11:35am Wednesday 20 September 2017

Swedish-Built Machine Makes Lung Transplants More Available

A lung transplant is often the last hope for patients with severe lung disease. But at the same time, only one third of donated lungs are used for transplants. This has led to a chronic shortage of donated lungs, not only in Sweden but also abroad.

The waiting list for transplants is long, and mortality among those waiting is between 5 and 10%. In addition, there is a large hidden population – since the lack of organs is so severe it is often the case that patients with lung disease are not investigated or queued for a lung transplant.

Increases the availability

Scientists at the Sahlgrenska Academy, University of Gothenburg, have now used a new method that can dramatically increase the availability of candidate lungs, giving more patients the opportunity to undergo a lung transplant.

“Many donated lungs cannot be transplanted since the donor is too old, many years of smoking have preceded the death, or there is a suspicion of lung disease. In some cases, a sudden impairment in lung function has occurred in association with the donor’s death, but the lungs are fundamentally sound and there is a potential that their function can be normalized. We have focused on such lungs,” says research student and specialist doctor Andreas Wallinder, who has presented the research in his thesis.

22 patients were helped

The scientists have surgically removed donor lungs that normally would have been discarded and placed them in a specially constructed heart-lung machine. This looks after the blood circulation and ventilation in the lungs while their function is evaluated.

The experiments showed that most lungs started to function normally in the heart-lung machine, and so far this has meant that 22 severely ill patients have been able to receive transplants, using lungs that previously would have been assessed as unsuitable.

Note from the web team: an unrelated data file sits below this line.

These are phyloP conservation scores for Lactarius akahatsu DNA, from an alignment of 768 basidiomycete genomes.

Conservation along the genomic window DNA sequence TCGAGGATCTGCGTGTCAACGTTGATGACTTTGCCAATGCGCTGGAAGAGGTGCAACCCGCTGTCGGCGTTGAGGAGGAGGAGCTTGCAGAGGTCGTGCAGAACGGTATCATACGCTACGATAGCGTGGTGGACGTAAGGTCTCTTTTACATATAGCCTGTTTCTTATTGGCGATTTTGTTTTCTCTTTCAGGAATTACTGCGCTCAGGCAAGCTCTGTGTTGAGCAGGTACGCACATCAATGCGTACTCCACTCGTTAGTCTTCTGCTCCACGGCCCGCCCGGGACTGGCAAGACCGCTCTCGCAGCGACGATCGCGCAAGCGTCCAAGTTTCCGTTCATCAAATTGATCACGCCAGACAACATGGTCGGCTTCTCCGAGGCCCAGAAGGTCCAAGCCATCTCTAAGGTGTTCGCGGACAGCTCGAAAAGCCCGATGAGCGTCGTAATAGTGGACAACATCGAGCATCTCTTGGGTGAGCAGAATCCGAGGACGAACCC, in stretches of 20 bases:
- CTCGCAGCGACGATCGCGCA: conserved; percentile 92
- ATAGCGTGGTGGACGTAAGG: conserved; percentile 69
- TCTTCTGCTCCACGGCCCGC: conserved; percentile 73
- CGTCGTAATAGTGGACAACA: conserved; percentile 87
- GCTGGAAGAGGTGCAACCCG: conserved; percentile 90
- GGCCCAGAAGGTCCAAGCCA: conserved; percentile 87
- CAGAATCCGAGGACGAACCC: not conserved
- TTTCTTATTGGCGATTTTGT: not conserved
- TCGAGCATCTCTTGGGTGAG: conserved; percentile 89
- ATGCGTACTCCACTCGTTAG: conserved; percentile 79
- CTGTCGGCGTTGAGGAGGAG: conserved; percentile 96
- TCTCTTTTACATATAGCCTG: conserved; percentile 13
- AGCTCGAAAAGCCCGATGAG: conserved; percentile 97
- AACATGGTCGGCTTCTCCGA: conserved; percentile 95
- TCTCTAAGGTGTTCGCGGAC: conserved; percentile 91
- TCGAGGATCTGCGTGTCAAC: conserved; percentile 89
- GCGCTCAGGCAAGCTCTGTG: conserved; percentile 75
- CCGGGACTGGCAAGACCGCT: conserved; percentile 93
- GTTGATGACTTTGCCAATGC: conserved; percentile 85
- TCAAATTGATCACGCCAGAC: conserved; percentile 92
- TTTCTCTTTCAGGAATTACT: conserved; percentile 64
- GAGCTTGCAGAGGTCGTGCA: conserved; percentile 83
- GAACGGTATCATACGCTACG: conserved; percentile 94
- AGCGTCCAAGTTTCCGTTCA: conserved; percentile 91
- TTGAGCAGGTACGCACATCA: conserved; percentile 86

Just as good function

In a follow-up study, the 22 patients were compared with 115 patients who had received conventional donor lungs. This showed that the patients who had received “discarded” lungs had just as good organ function, the same frequency of complications, and equal survival as the control group.

“We conclude that the method works, and we can use it to increase the number of donated lungs that can be used, without risking poorer medical results,” says Andreas Wallinder.

Simplified donation process

Following the introduction of the concept of “brain dead” in Sweden in 1987, lungs for transplantation have come exclusively from brain-dead donors whose heart is still beating. The scientists in Gothenburg have carried out two sub-studies on pigs, testing the management of lungs also from brain-dead donors whose heart has stopped beating.

“A simplified donation process is an important step if donation after cardiac death is to become accepted by the general public and the healthcare system. The potential of our method is enormous. If it were to be introduced into the medical care system it would bring huge possibilities for all those who are waiting for a transplant,” says Andreas Wallinder.

The thesis Ex Vivo Lung Perfusion – clinical and experiment studies was defended at a disputation held on 26 September.

Link to the thesis

FACTS ON LUNG DONATION
Sahlgrenska University Hospital together with the University Hospital in Lund became in 1990 the first institution in Sweden to offer lung transplantation. Since then, more than 600 people have undergone the procedure in Gothenburg, with approximately 40-50 receiving transplants each year.

The first lung transplantations were carried out using lungs donated by patients who had died as a consequence of cardiac arrest. Following the introduction of the concept of “brain dead” in Sweden in 1987, lungs for transplantation have come exclusively from brain-dead donors whose circulation is still functioning. Organ donation after cardiac arrest has again begun to be discussed as a means to increase the number of available organs, but this has not been introduced into clinical practice.

Contact:
Andreas Wallinder, research student at the Sahlgrenska Academy, University of Gothenburg and specialist doctor in thoracic surgery, Sahlgrenska University Hospital.
Tel.: +46 31 342 8986
Cell: +46 73 944 3198
andreas.wallinder@vgregion.se

Supervisor: Associate Professor Göran Dellgren, Head of Section, Heart and Lung Transplantation, +46 31 342 8863; Cell: +46 70 420 3680; goran.dellgren@vgregion.se

 

BY: Krister Svahn
+4631786 38 69

Originally published on: www.sahlgrenska.gu.se


Share on:
or:

MORE FROM Surgery and Rehabilitation

Health news